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Men who make their way through the interminable subtitle and embark on this orignal and significant study will find that they haven't lost the ability to cry after all. While some feminists may assert that it is an attack on women, the book attempts to show areas in which males operate at a disadvantage without claiming that women are responsible for their plight. Psychologist Farrell stresses economics, pointing out that the 25 worst types of jobs, involving the highest physical risk, are almost all filled by men. He also considers warfare, in which virtually all of the military casualties are men; the justice system, where sentences for males are customarily heavier; and sexual harassment, which has become a one-way street. He concludes with helpful advice on "resocializing" the male child, adolescent and adult. Clever cartoons enliven the text.
Copyright 1993 Reed Business Information, Inc. --This text refers to an out of print or unavailable edition of this title.
Consider this: a professional football game between the Atlanta Munchkins and the Dallas Fairies! Farrell, the only man ever elected three times to the board of the National Organization for Women in New York City, juxtaposes this incongruity with our normal reference to more powerful images in order to call attention to the myth that males are the more powerful sex. He defines power as the ability to control one's life and explains that men do not possess this power to the degree that most people think. Farrell cites numerous statistics about higher workplace death rates for men, military role inequities, and examples from violent sports to illuminate his unique perspective. Glib statements abound, so the printed text is essential for anyone seeking to ascertain Farrell's factoids. His anthropological and historic analyses, combined with his thoughts on the male psyche, will surely stimulate discussion.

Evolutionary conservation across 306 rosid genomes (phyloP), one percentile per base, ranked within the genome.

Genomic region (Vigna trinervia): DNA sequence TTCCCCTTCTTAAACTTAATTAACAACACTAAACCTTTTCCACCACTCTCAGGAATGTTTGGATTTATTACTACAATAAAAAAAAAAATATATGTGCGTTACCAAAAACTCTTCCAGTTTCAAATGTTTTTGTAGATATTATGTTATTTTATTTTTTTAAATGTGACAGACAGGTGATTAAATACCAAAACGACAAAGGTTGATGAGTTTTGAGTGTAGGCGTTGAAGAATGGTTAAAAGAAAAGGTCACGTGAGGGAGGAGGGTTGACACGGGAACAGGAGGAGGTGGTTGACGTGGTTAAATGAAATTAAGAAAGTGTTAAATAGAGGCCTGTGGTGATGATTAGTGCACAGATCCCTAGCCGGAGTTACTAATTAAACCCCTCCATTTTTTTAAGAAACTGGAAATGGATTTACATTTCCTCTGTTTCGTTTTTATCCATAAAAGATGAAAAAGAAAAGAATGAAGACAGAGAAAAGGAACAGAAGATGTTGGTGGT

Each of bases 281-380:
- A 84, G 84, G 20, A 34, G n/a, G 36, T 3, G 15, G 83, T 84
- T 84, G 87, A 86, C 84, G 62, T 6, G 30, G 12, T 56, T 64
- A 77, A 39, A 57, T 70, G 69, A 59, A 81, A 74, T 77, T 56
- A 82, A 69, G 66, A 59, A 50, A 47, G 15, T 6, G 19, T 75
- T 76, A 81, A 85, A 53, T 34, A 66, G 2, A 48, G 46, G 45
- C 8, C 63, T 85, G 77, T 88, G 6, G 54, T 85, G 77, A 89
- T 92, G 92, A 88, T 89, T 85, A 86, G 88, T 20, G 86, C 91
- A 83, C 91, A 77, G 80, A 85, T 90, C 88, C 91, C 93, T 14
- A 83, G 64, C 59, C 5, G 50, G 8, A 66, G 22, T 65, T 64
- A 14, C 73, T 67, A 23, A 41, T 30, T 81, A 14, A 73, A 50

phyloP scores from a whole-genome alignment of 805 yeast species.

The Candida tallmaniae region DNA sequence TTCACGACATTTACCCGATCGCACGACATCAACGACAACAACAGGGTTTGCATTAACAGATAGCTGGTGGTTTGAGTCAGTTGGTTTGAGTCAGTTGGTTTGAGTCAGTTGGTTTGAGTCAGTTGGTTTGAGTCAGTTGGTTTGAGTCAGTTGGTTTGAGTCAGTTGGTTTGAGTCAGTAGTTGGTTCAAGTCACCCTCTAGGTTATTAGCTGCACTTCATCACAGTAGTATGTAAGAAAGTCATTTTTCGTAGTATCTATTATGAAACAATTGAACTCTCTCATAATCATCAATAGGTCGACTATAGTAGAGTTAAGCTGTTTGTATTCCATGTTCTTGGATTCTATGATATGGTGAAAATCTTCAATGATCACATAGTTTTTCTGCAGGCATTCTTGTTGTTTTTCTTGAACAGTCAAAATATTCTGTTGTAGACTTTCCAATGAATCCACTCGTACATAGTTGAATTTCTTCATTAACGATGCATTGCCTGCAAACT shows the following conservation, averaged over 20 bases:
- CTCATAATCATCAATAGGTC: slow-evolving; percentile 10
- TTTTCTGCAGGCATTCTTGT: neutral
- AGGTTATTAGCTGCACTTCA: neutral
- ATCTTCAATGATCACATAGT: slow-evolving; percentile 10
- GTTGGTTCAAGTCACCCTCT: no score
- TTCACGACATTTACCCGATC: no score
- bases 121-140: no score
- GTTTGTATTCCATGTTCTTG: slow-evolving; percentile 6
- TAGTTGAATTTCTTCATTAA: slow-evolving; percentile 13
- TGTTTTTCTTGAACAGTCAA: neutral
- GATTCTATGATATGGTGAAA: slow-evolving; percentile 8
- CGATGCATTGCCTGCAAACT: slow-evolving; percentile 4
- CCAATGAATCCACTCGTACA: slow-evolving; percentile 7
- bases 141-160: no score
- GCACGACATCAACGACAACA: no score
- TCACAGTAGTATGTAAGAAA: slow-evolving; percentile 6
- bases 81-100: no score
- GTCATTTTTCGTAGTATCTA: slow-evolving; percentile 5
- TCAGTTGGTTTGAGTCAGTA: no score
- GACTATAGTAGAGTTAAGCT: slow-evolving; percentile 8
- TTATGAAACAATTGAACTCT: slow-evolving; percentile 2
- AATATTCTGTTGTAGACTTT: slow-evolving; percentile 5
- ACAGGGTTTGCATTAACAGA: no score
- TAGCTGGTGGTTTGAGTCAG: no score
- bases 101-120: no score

- Dale Farris, Groves, Tex.
Copyright 1994 Reed Business Information, Inc. --This text refers to an out of print or unavailable edition of this title.
One of my teachers said that we are all innovators or imitators; with most of us falling in the last category. Read morePublished 5 months ago by Richard Schwindt
If you thought you were on the right path to being a progressive, open and fair minded individual and felt that the way to balance the power struggles between powerful men and... Read morePublished on May 20 2013 by Robert Samery
Dr. Farrell's demonstrates the value of science-based analysis to add great clarify to a murky political issue; gender politics. Read morePublished on Jan. 1 2013 by B. Keith
It's a good starter for men's issues. If one is honest of heart and mind, one would have to agree with 96% + of the contents of the book.Published on Oct. 17 2012 by Mark
I haven't read the book yet (five stars because i had to rate it, and it seems interesting), but for all those angry people who think comparing rape to unemployment is rediculous... Read morePublished on Aug. 23 2006 by D. Watson
Actually, some of Farrell's citations did not lead to the 'facts' he claimed in his book. This is the biggest shortcoming of The Myth of Male Power. Read morePublished on June 17 2004
Some reviewers of this book have claimed that Mr.Ferrell unfairly targets women and feminism as the cause of the sad state of men,but it happens to be true. Read morePublished on June 1 2004